The concert had just finished and the hall was semi-lit. A dance recital entitled ‘Hope’ had coaxed everyone’s feelings up from deep within to just under the surface, like fish in an aquarium hovering at the top for specks of food. The main supporter of the show was the Patel family who had recently lost one of its eminent members. He was survived by his young wife and three kids. The soft thuds of seats folding up, the hiss of people whispering in gentle tones and trudging in small steps towards the exit filled the warm air.
I approached the 17 years old Patel boy, one of the sons. He appeared shrunken. Contracted, like an empty plastic water bottle, after a flight.
“How’re you doing?”
‘Not bad. Thanks’ he stated, unconvinced, looking downwards and sideways.
“Did you enjoy that?”
‘Yes. T’was nice.’ Still expressionless.
“How’s mum doing?”
‘We went for a safari to Kenya. That was good’ he looked up a little.
“I am sorry for your loss. I hope you’re taking good care of yourself.”
‘Yes. Thanks’. Mortified.
“Can I give you a hug?”
2 days since we landed in Portugal and 2 days of feeling like I’ve been hit by a tonne of bricks. Great weather, lovely company, fabulous food and still this strange feeling of heaviness. Maybe it has something to do with the lunar cycle. May be it’s the accumulated tiredness of the past few months finding an outlet. Unsure of what to make of it, I speak to my friend about it and she tells me about ‘saudade’. It’s the Portuguese name for an emotion that lives in this land, its people, music and culture.
It is a wistful longing, drenched in sorrow, for something that can never be had again. It is nostalgia, but melancholic. It is longing, but knowing it cannot be. A type of self-delusion. So, “saudade” is a feeling of lost connection with the most important feeling or thing you ever had, a desire for something that you lost – a country, a grandmother, youth, a son, a lover.
In English, it means ‘to miss’. It is a verb.
In Portuguese, it is a thing. A noun. Saudade.
A blank page and me. A bit scary. Not sure what happens next. No distractions of a laptop, a dictionary, a thesaurus, e-mails or facebook messages. Just me and the unruled paper. Both blank.
The click and clap of the cat-flap sounds like a bold red brushstroke on a bleak soundscape. The whirring of the fridge makes for a somber background of magnolia. The crunchy munching of cat food forms clusters of bright yellow daffodils scattered about. The distant low-pitched monotone of an aircraft marks the horizon, half land, half sky. Wonder what the pilot sees and hears at this moment. I look for the word count at the bottom of the page but all there is, is a corner.
The sweet sound of a smile drips into my ears from the eyes of a black and white picture on the shelf. It’s twinkling and naughty. It’s the life of the canvas. Like a patch of elegant and shy blood red tulips, gently dancing in the wind. Thus I navigate the map of my silence.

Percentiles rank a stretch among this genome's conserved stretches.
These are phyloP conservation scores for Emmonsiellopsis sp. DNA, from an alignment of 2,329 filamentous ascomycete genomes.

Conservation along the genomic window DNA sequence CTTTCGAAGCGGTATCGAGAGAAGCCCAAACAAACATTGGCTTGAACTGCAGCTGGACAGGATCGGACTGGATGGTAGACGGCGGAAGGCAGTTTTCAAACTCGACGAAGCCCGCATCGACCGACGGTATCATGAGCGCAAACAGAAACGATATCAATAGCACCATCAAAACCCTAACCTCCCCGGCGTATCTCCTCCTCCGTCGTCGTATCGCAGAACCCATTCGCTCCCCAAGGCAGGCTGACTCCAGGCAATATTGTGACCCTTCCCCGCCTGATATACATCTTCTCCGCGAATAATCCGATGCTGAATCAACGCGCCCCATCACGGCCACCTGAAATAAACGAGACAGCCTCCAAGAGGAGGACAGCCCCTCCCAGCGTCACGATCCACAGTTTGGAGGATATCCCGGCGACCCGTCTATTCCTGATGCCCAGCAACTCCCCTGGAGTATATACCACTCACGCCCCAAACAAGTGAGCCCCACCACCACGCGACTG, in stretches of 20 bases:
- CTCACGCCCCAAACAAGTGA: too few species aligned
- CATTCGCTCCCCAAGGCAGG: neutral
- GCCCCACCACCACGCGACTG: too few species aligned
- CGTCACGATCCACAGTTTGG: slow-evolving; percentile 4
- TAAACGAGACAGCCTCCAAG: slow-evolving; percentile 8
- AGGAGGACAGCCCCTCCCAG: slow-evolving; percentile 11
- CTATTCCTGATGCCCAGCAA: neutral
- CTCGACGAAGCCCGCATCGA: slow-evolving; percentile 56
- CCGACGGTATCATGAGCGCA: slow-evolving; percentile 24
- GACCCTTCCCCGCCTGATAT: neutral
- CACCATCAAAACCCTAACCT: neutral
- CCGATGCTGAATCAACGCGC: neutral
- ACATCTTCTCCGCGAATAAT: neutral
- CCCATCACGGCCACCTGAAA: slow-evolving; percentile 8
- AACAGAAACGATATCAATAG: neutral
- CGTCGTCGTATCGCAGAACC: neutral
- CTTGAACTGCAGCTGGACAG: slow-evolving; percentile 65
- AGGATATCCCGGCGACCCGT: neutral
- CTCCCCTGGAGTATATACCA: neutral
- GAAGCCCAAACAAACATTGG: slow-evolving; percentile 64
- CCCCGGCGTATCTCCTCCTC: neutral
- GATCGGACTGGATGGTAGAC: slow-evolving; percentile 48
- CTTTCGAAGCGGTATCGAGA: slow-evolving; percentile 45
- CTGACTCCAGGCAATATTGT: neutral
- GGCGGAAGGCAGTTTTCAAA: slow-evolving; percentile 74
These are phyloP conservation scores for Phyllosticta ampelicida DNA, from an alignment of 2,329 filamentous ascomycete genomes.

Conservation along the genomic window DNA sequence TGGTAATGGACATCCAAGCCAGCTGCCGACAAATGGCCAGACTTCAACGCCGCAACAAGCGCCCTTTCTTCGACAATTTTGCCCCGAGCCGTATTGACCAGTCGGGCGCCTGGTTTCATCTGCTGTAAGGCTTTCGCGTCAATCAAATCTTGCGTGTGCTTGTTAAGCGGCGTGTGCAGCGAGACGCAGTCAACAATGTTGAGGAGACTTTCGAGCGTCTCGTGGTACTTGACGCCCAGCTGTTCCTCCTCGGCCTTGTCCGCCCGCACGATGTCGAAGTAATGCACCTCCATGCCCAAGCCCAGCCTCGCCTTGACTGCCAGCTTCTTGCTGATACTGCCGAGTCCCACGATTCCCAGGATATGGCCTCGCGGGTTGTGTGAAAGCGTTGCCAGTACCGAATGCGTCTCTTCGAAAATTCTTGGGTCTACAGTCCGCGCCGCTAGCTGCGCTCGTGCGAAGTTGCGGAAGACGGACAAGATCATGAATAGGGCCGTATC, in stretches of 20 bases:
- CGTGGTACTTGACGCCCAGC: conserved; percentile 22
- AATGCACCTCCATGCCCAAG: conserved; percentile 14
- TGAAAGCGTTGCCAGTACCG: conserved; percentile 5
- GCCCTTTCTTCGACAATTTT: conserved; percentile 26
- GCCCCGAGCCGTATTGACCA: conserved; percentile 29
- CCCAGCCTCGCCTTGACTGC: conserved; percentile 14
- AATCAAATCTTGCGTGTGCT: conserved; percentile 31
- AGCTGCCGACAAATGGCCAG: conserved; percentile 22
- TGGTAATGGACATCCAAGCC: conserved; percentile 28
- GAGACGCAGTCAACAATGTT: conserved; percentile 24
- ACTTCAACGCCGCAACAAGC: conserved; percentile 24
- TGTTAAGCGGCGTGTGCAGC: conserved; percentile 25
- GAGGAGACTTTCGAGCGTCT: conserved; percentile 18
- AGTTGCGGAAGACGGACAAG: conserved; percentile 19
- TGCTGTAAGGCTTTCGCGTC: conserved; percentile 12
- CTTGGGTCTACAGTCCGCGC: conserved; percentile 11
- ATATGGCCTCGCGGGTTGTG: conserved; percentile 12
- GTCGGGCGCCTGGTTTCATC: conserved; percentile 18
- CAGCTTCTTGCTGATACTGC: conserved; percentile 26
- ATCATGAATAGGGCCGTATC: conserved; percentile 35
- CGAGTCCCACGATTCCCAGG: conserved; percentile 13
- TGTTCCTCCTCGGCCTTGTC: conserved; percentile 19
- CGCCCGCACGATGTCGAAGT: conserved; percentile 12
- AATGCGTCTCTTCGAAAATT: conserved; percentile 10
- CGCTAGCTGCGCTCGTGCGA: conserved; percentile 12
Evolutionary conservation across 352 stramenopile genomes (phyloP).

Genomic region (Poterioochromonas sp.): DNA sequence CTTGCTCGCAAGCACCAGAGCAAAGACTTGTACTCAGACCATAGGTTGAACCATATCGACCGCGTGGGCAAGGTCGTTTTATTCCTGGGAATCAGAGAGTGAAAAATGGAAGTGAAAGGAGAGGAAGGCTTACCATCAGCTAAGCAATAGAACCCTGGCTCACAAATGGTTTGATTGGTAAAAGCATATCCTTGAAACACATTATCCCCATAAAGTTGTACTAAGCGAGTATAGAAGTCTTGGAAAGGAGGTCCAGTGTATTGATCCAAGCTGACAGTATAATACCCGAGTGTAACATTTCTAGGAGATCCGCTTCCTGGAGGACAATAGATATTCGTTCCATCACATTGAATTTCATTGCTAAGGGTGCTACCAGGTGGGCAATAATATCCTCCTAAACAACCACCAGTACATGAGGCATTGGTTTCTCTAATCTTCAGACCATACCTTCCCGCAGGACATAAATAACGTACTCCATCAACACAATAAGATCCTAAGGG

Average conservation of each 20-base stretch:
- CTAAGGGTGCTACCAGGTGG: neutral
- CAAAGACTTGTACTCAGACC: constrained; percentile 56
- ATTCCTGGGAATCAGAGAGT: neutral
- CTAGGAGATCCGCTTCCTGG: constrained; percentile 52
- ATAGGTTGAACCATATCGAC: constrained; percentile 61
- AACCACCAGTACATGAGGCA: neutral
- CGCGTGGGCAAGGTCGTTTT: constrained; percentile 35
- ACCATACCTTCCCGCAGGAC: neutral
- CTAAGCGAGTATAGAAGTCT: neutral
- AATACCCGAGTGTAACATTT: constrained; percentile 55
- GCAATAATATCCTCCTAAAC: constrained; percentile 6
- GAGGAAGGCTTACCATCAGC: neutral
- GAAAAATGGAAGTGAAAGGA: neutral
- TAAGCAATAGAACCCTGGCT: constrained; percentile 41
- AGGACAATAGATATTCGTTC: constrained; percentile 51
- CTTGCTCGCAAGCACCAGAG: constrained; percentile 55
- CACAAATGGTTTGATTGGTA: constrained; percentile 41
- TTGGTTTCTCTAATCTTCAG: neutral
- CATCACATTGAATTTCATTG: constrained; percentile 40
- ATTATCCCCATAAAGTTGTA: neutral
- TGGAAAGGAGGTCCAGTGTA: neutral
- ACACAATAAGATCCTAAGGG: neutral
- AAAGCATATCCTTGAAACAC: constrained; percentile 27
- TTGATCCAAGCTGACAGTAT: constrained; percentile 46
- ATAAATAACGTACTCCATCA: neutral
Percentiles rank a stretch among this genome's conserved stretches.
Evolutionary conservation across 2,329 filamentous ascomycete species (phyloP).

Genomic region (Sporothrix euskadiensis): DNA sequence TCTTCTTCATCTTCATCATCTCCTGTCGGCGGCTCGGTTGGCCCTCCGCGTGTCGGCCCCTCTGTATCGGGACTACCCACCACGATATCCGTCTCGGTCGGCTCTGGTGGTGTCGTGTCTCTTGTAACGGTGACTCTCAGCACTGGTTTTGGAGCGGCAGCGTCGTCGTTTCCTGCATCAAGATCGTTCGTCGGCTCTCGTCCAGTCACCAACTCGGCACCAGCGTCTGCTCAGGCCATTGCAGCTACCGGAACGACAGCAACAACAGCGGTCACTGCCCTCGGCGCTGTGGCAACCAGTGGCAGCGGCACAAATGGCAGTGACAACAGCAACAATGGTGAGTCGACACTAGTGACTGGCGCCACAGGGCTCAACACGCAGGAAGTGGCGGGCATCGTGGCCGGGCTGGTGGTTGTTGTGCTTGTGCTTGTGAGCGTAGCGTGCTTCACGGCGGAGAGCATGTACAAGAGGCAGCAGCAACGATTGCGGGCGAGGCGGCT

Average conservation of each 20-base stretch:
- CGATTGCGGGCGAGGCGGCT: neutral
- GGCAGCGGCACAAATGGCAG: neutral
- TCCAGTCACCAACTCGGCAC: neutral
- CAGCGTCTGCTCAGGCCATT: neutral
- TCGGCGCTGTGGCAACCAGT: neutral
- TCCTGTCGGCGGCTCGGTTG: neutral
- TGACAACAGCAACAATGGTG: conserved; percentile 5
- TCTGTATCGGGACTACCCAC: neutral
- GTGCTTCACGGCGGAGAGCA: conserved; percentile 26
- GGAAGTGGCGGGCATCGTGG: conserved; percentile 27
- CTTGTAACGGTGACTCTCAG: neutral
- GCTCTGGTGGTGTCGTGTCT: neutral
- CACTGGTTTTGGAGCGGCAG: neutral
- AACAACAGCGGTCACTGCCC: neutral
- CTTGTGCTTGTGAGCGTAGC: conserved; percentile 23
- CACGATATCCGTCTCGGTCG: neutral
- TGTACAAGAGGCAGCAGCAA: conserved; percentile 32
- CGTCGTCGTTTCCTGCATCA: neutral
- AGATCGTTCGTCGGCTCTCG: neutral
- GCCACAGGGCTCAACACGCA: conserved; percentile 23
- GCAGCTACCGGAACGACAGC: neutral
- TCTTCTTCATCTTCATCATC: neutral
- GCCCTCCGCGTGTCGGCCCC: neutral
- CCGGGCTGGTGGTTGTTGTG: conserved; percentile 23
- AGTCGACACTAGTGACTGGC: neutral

“Out of such abysses, from such severe sickness one returns newborn, having shed one’s skin, more ticklish and malicious, with a more delicate taste for joy, with a more tender tongue for all good things, with merrier senses, with a second dangerous innocence in joy, more childhood and yet a hundred times subtler than one has ever seen before.” — Friedrich Nietzsche
It travelled everywhere with me.
I spent countless hours with it. It was always there for me when I needed it.
It helped me do my research. It helped me reach out to friends and strangers. It kept me connected with the world when I thought I wanted to be alone. It gently encouraged my creativity and provided me with the required inspiration. It allowed me to express myself and soaked up a lot of my sorrow and angst.
It lovingly kept all Saagar’s pictures, documents and memories.It entertained me with music and films when I needed a break. It made me laugh and it made me cry. It patiently stored all my pending projects till I came back to them after long gaps. Over time I came to rely heavily on it. The thought that it was destructible crossed my mind a few times but I shoved it aside very very quickly.
Today’s date has been in my mind for the last 3 months as it is the deadline for a 5000 word article I have been working on. I woke up this morning, really excited about sending it in, got myself a cup of tea and started putting some finishing touches on it. The phone went and something had me completely distracted. I found myself trying to open a door, carrying the laptop in one hand a cup of tea in another and before I knew it, the laptop was lying open on the floor with droplets of black tea all over the key board. I did my best to get it dried out asap but first the cursor disappeared and then the screen went dead.
It’s gone. For now anyway, it’s gone.
I’ve missed it all day. The deadline has been extended by 1 week but without my laptop I am truly unsure of how I will get anything done. It was more a friend to me than I thought.